A federal jury convicted two Baltimore police detectives Monday for their roles in one of the biggest police corruption scandals in city history.
Detectives Daniel T. Hersl, 48, and Marcus R. Taylor, 31, were found guilty of racketeering, racketeering conspiracy, and robbery. Prosecutors said they and their comrades on the Gun Trace Task Force had acted as "both cops and robbers," using the power of their badges to steal large sums of money from residents under the guise of police work, reports the Baltimore Sun.
Acting Police Commissioner Darryl De Sousa said the trial — in which several unindicted officers were also accused of wrongdoing — had uncovered "some of the most egregious and despicable acts ever perpetrated in law enforcement."
Hersl and Taylor face up to 60 years in prison.
The prosecution was aided by four former task force members who pleaded guilty to racketeering and testified for the government. They identified Hersl and Taylor as part of a crew that had a tacit agreement to take money and split it up. They also covered for each other as they filed for thousands of dollars in unearned overtime pay.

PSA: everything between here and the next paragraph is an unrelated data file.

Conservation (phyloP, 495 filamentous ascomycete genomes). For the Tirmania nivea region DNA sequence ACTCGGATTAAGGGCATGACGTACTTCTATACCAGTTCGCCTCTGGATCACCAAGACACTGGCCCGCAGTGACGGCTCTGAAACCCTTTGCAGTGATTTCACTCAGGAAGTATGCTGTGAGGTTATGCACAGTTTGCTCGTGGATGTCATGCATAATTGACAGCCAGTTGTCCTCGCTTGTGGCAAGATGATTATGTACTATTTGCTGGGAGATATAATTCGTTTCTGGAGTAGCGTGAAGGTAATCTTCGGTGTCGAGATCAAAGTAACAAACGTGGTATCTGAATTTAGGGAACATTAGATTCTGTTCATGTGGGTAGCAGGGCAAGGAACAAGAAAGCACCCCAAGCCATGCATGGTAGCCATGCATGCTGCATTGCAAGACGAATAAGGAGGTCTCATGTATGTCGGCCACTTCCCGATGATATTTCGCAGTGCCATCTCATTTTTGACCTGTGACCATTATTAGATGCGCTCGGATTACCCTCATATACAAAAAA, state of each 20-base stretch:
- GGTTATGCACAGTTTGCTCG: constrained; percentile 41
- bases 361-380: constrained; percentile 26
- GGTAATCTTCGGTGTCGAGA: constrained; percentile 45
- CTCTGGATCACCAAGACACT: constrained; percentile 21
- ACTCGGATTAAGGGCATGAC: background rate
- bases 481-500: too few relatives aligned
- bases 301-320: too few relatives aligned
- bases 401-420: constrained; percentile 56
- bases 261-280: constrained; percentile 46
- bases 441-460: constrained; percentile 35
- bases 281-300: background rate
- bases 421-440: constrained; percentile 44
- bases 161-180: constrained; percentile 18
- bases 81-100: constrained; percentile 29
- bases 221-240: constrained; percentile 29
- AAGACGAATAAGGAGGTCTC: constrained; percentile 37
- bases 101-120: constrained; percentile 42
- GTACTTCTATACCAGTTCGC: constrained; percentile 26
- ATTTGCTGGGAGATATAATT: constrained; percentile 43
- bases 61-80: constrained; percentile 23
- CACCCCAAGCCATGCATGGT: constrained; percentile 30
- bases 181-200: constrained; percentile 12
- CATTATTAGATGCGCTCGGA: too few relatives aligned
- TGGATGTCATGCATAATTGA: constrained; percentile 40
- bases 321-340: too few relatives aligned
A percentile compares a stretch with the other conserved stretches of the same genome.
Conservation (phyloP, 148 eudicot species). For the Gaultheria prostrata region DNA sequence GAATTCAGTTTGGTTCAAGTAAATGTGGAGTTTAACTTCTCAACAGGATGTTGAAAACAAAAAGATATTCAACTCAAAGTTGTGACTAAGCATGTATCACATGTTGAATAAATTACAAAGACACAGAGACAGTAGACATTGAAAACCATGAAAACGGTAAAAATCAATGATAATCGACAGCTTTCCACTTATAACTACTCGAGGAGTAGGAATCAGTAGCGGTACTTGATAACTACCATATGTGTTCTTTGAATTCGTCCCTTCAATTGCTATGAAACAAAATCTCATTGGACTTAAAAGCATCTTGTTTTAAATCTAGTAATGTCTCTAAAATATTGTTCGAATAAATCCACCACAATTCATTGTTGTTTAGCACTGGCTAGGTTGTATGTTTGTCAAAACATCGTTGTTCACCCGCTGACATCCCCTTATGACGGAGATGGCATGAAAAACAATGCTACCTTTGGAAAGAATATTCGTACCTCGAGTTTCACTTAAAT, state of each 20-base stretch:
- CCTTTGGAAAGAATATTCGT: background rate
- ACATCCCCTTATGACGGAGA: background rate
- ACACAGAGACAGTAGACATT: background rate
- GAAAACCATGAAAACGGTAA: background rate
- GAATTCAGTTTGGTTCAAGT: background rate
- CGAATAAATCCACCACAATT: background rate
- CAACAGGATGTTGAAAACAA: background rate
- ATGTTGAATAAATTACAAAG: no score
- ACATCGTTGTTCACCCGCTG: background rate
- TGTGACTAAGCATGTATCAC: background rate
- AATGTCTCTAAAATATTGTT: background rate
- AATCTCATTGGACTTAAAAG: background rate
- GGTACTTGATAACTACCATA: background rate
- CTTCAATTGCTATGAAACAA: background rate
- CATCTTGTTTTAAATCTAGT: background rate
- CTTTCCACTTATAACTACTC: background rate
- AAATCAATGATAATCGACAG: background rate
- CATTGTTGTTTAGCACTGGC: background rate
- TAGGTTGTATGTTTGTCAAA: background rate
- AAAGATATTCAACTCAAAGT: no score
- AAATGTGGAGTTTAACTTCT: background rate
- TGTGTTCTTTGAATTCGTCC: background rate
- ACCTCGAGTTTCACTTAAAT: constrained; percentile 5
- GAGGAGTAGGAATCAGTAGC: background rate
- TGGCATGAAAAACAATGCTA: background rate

Officers also testified to routinely violating people's rights in the course of their work with Baltimore's plainclothes police squads — profiling people and vehicles, performing "sneak and peek" searches without warrants, using illegal GPS devices to track suspects they claimed to be watching, and driving at groups of men to provoke them to flee so they could be chased and searched.
Now U.S. District Judge Catherine Blake will sentence all eight former task force members. The six who pleaded guilty face maximum sentences ranging from 20 to 40 years in prison.